Vol. 3, Issue 10 (2017)
Social issues of widows and half-widows of political conflict: A study in Anantnag district of Jammu and Kashmir
Author(s): Heena Qadir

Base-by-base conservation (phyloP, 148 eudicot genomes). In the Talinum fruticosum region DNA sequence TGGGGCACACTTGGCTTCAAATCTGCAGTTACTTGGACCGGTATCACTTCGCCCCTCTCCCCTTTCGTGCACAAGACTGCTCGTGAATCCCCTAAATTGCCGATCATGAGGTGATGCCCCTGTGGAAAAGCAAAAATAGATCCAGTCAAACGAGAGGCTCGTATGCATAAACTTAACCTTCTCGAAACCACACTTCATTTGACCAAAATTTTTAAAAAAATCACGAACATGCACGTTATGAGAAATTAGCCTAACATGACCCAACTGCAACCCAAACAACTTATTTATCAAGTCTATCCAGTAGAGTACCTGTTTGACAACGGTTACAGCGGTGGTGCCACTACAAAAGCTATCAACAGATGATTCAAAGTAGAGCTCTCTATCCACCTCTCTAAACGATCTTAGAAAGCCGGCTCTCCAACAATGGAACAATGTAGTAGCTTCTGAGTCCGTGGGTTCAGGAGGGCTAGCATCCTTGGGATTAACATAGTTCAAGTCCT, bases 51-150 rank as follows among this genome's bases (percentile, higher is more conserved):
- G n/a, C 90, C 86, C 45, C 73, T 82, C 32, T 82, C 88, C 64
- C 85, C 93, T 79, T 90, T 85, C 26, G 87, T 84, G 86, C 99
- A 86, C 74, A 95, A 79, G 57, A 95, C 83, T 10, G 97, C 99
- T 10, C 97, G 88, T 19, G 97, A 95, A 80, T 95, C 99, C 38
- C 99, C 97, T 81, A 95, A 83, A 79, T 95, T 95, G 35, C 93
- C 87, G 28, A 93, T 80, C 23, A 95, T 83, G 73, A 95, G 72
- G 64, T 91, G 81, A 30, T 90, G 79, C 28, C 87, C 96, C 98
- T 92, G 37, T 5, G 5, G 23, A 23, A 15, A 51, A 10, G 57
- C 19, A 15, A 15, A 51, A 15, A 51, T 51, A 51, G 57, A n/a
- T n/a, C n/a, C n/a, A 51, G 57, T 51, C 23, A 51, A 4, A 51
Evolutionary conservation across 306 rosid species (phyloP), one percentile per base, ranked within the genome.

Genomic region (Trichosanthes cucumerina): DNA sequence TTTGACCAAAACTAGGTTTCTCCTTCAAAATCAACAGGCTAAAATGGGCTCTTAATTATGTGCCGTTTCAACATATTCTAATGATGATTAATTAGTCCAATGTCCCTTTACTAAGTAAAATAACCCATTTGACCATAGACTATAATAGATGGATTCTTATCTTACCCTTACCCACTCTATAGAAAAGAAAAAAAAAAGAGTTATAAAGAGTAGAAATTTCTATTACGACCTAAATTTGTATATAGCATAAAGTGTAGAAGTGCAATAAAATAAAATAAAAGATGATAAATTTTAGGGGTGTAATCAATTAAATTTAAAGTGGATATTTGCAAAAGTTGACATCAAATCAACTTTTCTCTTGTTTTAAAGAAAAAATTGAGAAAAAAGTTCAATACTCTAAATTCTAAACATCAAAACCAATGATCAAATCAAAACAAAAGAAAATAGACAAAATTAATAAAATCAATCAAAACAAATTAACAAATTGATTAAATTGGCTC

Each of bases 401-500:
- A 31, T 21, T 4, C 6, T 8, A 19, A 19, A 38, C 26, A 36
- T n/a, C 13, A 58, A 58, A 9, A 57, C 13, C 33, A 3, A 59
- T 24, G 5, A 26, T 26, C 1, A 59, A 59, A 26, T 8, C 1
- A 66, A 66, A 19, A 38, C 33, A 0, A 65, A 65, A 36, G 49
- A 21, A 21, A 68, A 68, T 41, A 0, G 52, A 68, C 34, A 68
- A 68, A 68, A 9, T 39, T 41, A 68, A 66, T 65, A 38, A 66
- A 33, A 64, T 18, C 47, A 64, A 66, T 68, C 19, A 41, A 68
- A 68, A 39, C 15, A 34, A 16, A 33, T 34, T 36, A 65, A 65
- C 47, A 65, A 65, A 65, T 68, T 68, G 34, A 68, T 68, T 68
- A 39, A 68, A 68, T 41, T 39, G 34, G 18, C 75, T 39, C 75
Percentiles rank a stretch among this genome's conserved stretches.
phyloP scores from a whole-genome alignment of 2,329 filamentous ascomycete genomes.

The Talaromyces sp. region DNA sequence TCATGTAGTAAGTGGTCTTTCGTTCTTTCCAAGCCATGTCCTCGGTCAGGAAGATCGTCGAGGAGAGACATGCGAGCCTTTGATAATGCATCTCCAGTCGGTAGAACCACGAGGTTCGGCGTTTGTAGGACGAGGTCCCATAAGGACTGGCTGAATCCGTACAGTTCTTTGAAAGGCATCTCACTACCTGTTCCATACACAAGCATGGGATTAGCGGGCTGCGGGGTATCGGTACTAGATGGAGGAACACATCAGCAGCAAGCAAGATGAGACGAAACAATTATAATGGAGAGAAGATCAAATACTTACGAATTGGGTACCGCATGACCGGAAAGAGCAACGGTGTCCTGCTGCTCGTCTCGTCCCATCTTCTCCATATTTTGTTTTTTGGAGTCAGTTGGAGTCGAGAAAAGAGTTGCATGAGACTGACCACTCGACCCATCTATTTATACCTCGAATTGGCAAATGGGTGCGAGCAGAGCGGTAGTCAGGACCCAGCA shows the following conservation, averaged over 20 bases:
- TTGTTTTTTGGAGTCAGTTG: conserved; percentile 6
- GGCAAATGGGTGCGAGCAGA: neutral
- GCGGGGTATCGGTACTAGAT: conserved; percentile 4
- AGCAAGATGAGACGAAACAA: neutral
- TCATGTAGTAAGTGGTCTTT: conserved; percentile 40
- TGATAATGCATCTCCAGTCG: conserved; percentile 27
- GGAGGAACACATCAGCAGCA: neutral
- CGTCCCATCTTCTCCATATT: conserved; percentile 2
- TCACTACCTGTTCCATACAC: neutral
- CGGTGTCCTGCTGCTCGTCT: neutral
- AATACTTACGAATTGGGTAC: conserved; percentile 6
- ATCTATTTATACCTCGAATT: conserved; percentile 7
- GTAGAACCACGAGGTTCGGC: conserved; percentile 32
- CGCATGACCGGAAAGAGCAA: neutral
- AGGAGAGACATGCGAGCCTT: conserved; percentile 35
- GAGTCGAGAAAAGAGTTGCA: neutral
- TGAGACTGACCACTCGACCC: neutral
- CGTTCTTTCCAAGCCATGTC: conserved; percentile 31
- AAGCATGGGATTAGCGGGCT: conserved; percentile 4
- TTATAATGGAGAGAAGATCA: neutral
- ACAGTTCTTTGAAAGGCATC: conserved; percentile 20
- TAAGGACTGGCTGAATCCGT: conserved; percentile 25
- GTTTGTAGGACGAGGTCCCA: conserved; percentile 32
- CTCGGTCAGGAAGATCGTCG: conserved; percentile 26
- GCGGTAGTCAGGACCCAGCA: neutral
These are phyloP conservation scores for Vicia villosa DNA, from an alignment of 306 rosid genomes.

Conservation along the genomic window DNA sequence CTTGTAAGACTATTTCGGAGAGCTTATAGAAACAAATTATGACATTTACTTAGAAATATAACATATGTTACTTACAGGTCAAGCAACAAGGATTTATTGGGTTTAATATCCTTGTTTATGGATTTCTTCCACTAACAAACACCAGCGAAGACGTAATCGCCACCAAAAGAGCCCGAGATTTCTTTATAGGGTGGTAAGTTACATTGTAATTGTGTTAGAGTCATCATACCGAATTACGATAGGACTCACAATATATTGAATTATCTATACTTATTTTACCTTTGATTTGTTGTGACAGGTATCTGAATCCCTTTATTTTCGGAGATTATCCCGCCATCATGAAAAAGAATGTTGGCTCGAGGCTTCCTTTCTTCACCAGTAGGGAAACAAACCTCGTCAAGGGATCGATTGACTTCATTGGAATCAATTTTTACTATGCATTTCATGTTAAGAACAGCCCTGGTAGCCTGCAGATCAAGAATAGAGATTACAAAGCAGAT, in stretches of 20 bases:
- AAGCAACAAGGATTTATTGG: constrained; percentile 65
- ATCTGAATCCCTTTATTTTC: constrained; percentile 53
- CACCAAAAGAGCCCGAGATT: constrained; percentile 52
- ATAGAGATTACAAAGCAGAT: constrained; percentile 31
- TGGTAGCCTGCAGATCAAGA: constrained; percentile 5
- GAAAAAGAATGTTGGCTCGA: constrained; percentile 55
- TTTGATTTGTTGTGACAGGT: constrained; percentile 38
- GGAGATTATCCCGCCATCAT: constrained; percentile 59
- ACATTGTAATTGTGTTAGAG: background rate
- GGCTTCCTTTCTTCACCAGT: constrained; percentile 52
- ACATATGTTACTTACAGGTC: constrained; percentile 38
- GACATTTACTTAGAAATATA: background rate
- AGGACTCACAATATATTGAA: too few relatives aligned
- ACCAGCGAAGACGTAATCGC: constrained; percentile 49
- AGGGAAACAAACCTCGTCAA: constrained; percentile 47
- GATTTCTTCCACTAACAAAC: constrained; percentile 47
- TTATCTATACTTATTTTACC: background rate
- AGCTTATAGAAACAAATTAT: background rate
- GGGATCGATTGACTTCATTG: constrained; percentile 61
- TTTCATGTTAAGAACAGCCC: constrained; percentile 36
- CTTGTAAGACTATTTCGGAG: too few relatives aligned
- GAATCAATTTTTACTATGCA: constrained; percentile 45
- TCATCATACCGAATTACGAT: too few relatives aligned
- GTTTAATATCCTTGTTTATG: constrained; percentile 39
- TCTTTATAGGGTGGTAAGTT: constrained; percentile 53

Abstract: This paper is intended to make an exploratory study of social issues of widows and half-widows of political conflict. This manuscript opens with the theoretical understanding of peace, conflict, political conflict and its possible consequences, rising social concerns of women due to political crisis and social issues pertaining to widows and half-widows of political trauma. The argument has been standardized by taking orientation from sociological perspectives of classical sociologists. This study draws on the experiences of widows and half widows to capture an often unseen and pernicious face of insecurity in Kashmir. It identifies how this population provides an immediate opportunity for meaningful engagement. The universe for present study constitutes District Anantnag of the state of Jammu and Kashmir. A sample of 10 widows and 10 half-widows has been selected through snowball sampling making a sample size of 20 respondents. This study subscribes to exploratory type of research with survey as a method of research. The tools of data collection used are interview schedule, secondary data analysis and informal interpersonal discussion with the respondents. Different variables chosen for the present study were social conditions, economic conditions and remedies available/unavailable to widows and half-widows of political conflict. The absence of husbands renders women economically vulnerable. As a result, they as well as their children become dependent on others, most often on the husband’s family. The half-widows, widows and their children are seen as constant reminders of the family’s loss and as additional mouths to feed. In several cases, half-widows and widows leave or are forced to leave the in-law’s’ home. Then, in most of these cases, the maternal homes become the source of shelter and food. However, once again, they and their children are seen as burdens; as culturally a daughter is not supposed to live with her parents once the parents have fulfilled their duty of marrying her. In cases where there is no family able or willing to support, they are rendered homeless. The children may be put in an orphanage, for example, those run by the Jammu and Kashmir Yateem Trust. The prolonged nature of the husband’s absence makes widows and half-widows vulnerable to several threats against their physical and mental well-being. While social networks have been crucial to most widows and half-widows for surviving their trauma, societal biases have at times aggravated their traumatization.